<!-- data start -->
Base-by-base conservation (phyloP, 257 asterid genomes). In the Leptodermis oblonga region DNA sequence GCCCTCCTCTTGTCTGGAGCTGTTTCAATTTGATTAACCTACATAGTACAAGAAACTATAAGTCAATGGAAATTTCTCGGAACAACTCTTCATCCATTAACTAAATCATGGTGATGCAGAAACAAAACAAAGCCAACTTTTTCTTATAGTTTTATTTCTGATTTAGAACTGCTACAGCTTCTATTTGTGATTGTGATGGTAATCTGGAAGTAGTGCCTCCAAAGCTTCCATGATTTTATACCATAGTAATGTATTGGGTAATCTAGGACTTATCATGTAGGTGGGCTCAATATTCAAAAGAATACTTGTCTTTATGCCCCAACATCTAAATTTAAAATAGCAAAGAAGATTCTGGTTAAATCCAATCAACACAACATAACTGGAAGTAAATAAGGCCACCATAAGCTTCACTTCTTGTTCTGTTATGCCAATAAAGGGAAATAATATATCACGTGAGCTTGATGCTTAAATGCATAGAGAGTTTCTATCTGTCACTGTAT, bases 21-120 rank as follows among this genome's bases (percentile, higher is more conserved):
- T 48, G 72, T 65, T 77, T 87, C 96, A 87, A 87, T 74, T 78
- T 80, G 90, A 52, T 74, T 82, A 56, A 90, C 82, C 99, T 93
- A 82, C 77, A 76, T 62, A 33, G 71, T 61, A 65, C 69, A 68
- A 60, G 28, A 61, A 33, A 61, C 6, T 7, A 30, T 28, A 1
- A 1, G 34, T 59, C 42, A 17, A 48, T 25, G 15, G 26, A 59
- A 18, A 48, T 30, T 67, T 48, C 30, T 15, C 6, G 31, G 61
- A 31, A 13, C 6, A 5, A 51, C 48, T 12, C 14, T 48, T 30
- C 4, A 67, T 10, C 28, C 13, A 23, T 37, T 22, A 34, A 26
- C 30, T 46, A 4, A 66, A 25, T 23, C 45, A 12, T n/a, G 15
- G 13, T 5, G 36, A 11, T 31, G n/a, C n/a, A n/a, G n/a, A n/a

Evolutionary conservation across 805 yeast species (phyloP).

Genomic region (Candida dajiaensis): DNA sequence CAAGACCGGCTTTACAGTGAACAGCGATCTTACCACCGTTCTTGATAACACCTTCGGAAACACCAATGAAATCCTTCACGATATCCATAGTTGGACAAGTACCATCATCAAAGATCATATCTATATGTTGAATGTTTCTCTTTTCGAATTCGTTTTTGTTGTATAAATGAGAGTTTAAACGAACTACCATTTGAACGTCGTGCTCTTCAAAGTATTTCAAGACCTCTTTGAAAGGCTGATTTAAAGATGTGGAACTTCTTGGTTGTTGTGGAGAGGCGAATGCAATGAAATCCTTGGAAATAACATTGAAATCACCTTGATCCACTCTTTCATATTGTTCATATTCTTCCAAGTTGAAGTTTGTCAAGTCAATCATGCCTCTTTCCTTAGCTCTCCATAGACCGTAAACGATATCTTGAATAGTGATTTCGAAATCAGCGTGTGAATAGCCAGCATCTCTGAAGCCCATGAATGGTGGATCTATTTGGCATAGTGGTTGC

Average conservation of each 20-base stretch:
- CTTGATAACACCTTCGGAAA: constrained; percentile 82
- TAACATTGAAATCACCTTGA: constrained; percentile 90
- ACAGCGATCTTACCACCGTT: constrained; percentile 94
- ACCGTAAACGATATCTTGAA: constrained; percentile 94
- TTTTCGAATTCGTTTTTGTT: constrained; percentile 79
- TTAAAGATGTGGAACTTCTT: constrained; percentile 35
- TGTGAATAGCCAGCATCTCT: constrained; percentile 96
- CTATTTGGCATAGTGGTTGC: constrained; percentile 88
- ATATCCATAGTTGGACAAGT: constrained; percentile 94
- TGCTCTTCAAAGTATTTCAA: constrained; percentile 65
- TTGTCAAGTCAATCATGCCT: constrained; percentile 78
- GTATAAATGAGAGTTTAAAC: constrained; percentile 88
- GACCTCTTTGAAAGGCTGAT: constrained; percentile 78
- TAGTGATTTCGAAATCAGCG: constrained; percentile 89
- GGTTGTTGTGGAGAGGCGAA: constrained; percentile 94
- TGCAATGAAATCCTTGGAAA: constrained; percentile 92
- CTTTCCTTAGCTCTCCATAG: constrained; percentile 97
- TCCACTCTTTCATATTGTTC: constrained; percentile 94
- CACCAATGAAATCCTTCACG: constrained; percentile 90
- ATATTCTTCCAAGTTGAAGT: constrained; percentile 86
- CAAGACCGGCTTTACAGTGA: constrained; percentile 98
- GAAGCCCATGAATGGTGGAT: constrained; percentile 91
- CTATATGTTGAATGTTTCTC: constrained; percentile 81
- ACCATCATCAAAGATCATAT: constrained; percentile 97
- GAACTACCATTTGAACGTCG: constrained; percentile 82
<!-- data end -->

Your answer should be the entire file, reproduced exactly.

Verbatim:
Base-by-base conservation (phyloP, 257 asterid genomes). In the Leptodermis oblonga region DNA sequence GCCCTCCTCTTGTCTGGAGCTGTTTCAATTTGATTAACCTACATAGTACAAGAAACTATAAGTCAATGGAAATTTCTCGGAACAACTCTTCATCCATTAACTAAATCATGGTGATGCAGAAACAAAACAAAGCCAACTTTTTCTTATAGTTTTATTTCTGATTTAGAACTGCTACAGCTTCTATTTGTGATTGTGATGGTAATCTGGAAGTAGTGCCTCCAAAGCTTCCATGATTTTATACCATAGTAATGTATTGGGTAATCTAGGACTTATCATGTAGGTGGGCTCAATATTCAAAAGAATACTTGTCTTTATGCCCCAACATCTAAATTTAAAATAGCAAAGAAGATTCTGGTTAAATCCAATCAACACAACATAACTGGAAGTAAATAAGGCCACCATAAGCTTCACTTCTTGTTCTGTTATGCCAATAAAGGGAAATAATATATCACGTGAGCTTGATGCTTAAATGCATAGAGAGTTTCTATCTGTCACTGTAT, bases 21-120 rank as follows among this genome's bases (percentile, higher is more conserved):
- T 48, G 72, T 65, T 77, T 87, C 96, A 87, A 87, T 74, T 78
- T 80, G 90, A 52, T 74, T 82, A 56, A 90, C 82, C 99, T 93
- A 82, C 77, A 76, T 62, A 33, G 71, T 61, A 65, C 69, A 68
- A 60, G 28, A 61, A 33, A 61, C 6, T 7, A 30, T 28, A 1
- A 1, G 34, T 59, C 42, A 17, A 48, T 25, G 15, G 26, A 59
- A 18, A 48, T 30, T 67, T 48, C 30, T 15, C 6, G 31, G 61
- A 31, A 13, C 6, A 5, A 51, C 48, T 12, C 14, T 48, T 30
- C 4, A 67, T 10, C 28, C 13, A 23, T 37, T 22, A 34, A 26
- C 30, T 46, A 4, A 66, A 25, T 23, C 45, A 12, T n/a, G 15
- G 13, T 5, G 36, A 11, T 31, G n/a, C n/a, A n/a, G n/a, A n/a

Evolutionary conservation across 805 yeast species (phyloP).

Genomic region (Candida dajiaensis): DNA sequence CAAGACCGGCTTTACAGTGAACAGCGATCTTACCACCGTTCTTGATAACACCTTCGGAAACACCAATGAAATCCTTCACGATATCCATAGTTGGACAAGTACCATCATCAAAGATCATATCTATATGTTGAATGTTTCTCTTTTCGAATTCGTTTTTGTTGTATAAATGAGAGTTTAAACGAACTACCATTTGAACGTCGTGCTCTTCAAAGTATTTCAAGACCTCTTTGAAAGGCTGATTTAAAGATGTGGAACTTCTTGGTTGTTGTGGAGAGGCGAATGCAATGAAATCCTTGGAAATAACATTGAAATCACCTTGATCCACTCTTTCATATTGTTCATATTCTTCCAAGTTGAAGTTTGTCAAGTCAATCATGCCTCTTTCCTTAGCTCTCCATAGACCGTAAACGATATCTTGAATAGTGATTTCGAAATCAGCGTGTGAATAGCCAGCATCTCTGAAGCCCATGAATGGTGGATCTATTTGGCATAGTGGTTGC

Average conservation of each 20-base stretch:
- CTTGATAACACCTTCGGAAA: constrained; percentile 82
- TAACATTGAAATCACCTTGA: constrained; percentile 90
- ACAGCGATCTTACCACCGTT: constrained; percentile 94
- ACCGTAAACGATATCTTGAA: constrained; percentile 94
- TTTTCGAATTCGTTTTTGTT: constrained; percentile 79
- TTAAAGATGTGGAACTTCTT: constrained; percentile 35
- TGTGAATAGCCAGCATCTCT: constrained; percentile 96
- CTATTTGGCATAGTGGTTGC: constrained; percentile 88
- ATATCCATAGTTGGACAAGT: constrained; percentile 94
- TGCTCTTCAAAGTATTTCAA: constrained; percentile 65
- TTGTCAAGTCAATCATGCCT: constrained; percentile 78
- GTATAAATGAGAGTTTAAAC: constrained; percentile 88
- GACCTCTTTGAAAGGCTGAT: constrained; percentile 78
- TAGTGATTTCGAAATCAGCG: constrained; percentile 89
- GGTTGTTGTGGAGAGGCGAA: constrained; percentile 94
- TGCAATGAAATCCTTGGAAA: constrained; percentile 92
- CTTTCCTTAGCTCTCCATAG: constrained; percentile 97
- TCCACTCTTTCATATTGTTC: constrained; percentile 94
- CACCAATGAAATCCTTCACG: constrained; percentile 90
- ATATTCTTCCAAGTTGAAGT: constrained; percentile 86
- CAAGACCGGCTTTACAGTGA: constrained; percentile 98
- GAAGCCCATGAATGGTGGAT: constrained; percentile 91
- CTATATGTTGAATGTTTCTC: constrained; percentile 81
- ACCATCATCAAAGATCATAT: constrained; percentile 97
- GAACTACCATTTGAACGTCG: constrained; percentile 82